“Look, just as long as we’re together, things will be fine,” Jessica said, nibbling on my neck.
“But…what about the big house we can’t afford?” I said.
“This cabin is good enough.” Jessica took a few steps to a creak on the floor. “For now.”
We both laughed hard.
I couldn’t believe Jessica was this cool with not getting the house she wanted. I felt like a loser because she thought I couldn’t afford it.
We’d been couch surfing the majority of our relationship. This whole coronavirus has left us homeless. We live off the good graces of other people. That is until I received this letter in the mail.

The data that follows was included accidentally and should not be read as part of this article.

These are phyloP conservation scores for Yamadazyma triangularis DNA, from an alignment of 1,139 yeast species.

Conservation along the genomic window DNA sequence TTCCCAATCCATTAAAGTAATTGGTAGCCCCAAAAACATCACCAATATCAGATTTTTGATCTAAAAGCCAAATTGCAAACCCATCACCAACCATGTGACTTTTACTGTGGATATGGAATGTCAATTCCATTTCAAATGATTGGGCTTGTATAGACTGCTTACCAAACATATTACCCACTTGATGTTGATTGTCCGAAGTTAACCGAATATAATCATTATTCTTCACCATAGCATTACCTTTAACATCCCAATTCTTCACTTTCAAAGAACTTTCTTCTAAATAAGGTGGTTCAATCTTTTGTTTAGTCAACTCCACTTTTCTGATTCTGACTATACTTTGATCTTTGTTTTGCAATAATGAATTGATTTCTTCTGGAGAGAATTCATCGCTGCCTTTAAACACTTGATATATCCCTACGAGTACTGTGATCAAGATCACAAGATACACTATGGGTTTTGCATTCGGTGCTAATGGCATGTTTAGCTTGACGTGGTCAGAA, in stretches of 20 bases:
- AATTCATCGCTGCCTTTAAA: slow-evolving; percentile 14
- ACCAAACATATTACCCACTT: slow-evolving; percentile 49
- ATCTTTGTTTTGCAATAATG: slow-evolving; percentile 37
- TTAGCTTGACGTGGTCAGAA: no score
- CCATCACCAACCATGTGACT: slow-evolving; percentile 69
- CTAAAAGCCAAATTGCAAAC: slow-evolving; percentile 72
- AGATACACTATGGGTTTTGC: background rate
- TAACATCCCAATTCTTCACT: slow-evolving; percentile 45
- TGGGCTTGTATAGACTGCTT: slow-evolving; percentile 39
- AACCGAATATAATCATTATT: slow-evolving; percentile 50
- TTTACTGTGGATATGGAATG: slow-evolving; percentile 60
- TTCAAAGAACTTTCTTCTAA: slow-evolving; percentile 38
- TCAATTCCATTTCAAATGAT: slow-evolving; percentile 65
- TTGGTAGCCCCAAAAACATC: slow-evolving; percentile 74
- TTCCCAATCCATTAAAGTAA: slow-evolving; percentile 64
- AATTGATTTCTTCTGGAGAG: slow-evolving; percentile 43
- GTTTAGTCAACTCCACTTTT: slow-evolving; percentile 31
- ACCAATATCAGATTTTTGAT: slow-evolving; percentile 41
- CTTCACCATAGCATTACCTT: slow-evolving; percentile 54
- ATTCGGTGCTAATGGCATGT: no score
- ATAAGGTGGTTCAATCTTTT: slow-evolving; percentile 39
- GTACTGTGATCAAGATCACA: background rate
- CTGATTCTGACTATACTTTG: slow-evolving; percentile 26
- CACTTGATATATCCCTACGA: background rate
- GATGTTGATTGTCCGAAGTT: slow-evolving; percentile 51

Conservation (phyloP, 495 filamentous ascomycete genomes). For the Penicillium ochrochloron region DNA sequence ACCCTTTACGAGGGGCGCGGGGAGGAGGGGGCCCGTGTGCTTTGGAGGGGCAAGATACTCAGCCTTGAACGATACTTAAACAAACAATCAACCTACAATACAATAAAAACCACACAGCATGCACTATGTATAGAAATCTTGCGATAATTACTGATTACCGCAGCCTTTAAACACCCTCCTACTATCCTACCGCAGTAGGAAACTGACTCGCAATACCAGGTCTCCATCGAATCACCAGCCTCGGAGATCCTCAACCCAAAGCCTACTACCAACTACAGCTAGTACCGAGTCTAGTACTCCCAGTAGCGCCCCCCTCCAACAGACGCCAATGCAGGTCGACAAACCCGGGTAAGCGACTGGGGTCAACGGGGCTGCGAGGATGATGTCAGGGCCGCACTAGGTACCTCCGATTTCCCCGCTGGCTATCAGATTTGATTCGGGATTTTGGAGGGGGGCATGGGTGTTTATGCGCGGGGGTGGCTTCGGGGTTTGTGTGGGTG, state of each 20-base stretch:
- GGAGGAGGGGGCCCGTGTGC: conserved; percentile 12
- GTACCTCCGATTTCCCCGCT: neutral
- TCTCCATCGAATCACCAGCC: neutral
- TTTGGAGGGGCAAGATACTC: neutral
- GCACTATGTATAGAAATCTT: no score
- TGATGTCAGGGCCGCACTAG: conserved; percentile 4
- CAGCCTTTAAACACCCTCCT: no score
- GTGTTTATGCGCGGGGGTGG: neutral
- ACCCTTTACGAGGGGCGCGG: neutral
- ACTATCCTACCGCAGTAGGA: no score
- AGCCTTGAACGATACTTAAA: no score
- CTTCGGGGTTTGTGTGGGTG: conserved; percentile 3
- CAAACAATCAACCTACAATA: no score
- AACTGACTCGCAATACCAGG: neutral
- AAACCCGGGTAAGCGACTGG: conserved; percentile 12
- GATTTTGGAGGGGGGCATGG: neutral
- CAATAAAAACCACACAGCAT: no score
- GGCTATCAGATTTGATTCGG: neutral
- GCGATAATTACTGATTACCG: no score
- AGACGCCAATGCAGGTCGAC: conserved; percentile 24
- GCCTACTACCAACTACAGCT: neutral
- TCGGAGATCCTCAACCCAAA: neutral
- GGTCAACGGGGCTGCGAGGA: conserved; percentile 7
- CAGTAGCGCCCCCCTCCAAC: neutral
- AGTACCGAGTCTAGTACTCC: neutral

It was from a man I’d never met: my grandfather. He left me an old log cabin in Carolina. It wasn’t the newest cabin, but it was a place to call home. To get our mind off our depression, we’d drive through the westside, where the rich folks live to look at homes and picture our life inside one.
We’d dream of affording a home in the hills one day. As we traveled through the hills, Jessica’s eyes welled with tears. “That home.” She pointed. “It’s so beautiful.”
I swallowed a lump in my throat. “It’s yours.”
Jessica raised her head. “What?”
“The house. It’s yours. Granddad left me ten million dollars.”
Jessica’s mouth fell open, not closing. She crawled across the car to sit on my lap. “I love you. I love you. I love you. But wait?” Jessica said.
“A house isn’t a home without a kid,” Jessica said, biting her bottom lip.
“I love you. I love you. I love you.”